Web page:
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May 31, 2017

Novak Djokovic

Paris, France


6-1, 6-4, 6-3

THE MODERATOR: Questions in English.

Q. How do you feel? You had a rough landing, maybe arched your back or something. I saw a video on your Instagram about working on your vision. Curious to know what you're working on.
NOVAK DJOKOVIC: Well, it was an awkward twist, but it was nothing, nothing really major. It was okay. It was just a little pull. He wrong-footed me and I was in the air trying to catch the ball.

And your second question was regarding the video. Yes. Well, it's something that I have been doing in the last couple of months. It's one system that improves your cognitive functions. Basically, you train your reaction, your perfect [phonetic] vision. So it's everything through game aspect, through amusement, as well. It's quite cool.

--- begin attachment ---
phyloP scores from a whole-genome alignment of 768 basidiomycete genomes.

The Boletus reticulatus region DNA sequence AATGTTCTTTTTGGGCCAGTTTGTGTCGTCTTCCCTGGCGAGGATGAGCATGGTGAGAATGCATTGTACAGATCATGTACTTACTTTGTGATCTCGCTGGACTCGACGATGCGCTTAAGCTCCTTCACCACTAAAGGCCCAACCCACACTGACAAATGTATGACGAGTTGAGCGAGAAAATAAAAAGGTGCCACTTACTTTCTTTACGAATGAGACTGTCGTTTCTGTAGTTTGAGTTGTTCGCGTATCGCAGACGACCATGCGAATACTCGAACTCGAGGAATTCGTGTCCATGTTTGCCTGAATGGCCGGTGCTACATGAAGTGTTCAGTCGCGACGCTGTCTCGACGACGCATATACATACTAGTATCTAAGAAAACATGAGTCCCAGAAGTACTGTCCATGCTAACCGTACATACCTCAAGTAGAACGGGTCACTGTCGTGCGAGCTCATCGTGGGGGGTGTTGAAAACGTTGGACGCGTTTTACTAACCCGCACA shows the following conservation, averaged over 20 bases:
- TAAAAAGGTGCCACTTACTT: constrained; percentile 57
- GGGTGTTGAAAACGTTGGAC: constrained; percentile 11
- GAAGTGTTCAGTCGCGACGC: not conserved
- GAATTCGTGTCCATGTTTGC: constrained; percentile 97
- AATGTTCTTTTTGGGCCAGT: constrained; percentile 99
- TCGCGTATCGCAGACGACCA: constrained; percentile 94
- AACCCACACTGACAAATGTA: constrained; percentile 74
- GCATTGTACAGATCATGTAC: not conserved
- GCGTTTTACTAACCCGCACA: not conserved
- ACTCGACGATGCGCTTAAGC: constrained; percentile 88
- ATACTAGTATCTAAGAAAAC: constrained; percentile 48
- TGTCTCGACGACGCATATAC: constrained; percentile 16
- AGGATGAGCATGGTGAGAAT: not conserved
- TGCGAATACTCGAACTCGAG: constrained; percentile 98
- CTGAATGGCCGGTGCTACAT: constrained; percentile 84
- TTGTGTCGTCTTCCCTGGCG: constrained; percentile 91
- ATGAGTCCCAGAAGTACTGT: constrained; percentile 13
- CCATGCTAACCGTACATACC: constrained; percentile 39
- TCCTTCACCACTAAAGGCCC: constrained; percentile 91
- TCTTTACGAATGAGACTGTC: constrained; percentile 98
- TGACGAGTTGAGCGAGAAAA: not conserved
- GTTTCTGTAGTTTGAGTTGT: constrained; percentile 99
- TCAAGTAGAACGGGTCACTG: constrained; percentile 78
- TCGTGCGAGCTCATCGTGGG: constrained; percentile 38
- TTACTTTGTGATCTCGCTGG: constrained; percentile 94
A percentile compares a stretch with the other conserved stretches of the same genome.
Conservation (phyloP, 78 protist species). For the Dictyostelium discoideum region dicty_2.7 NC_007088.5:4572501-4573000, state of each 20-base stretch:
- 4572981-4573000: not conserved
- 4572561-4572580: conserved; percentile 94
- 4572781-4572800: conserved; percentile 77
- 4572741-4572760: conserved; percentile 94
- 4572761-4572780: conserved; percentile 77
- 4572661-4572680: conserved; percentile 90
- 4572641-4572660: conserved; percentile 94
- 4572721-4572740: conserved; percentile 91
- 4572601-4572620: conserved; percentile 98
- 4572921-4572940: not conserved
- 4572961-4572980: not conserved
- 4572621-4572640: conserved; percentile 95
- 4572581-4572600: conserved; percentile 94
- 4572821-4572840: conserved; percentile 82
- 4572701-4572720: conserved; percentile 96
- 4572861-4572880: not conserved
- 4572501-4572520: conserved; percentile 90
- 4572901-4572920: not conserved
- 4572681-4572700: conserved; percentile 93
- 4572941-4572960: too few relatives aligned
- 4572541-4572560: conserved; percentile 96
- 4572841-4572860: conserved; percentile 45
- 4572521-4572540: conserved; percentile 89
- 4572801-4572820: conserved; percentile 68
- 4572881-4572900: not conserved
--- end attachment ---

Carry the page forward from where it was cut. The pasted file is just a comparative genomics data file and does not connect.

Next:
You know, I don't feel significantly different, but, you know, you always -- I'm one of those kind of athletes that looks for small percentage of improvement in everything I do. Always continuously.

So, you know, I felt like that's something that is very interesting that could help me, because the tennis is very dynamic game. Everything happens in a split second, especially when you're returning serves that are over 200 kilometers per hour.

If that can help subconsciously a little bit and improve the instinct and reaction time, it's great. And Stefan does it, as well. I lower the tripods or whatever you call them. And he's chasing the green color. He loves it (smiling). That's one of his favorite games.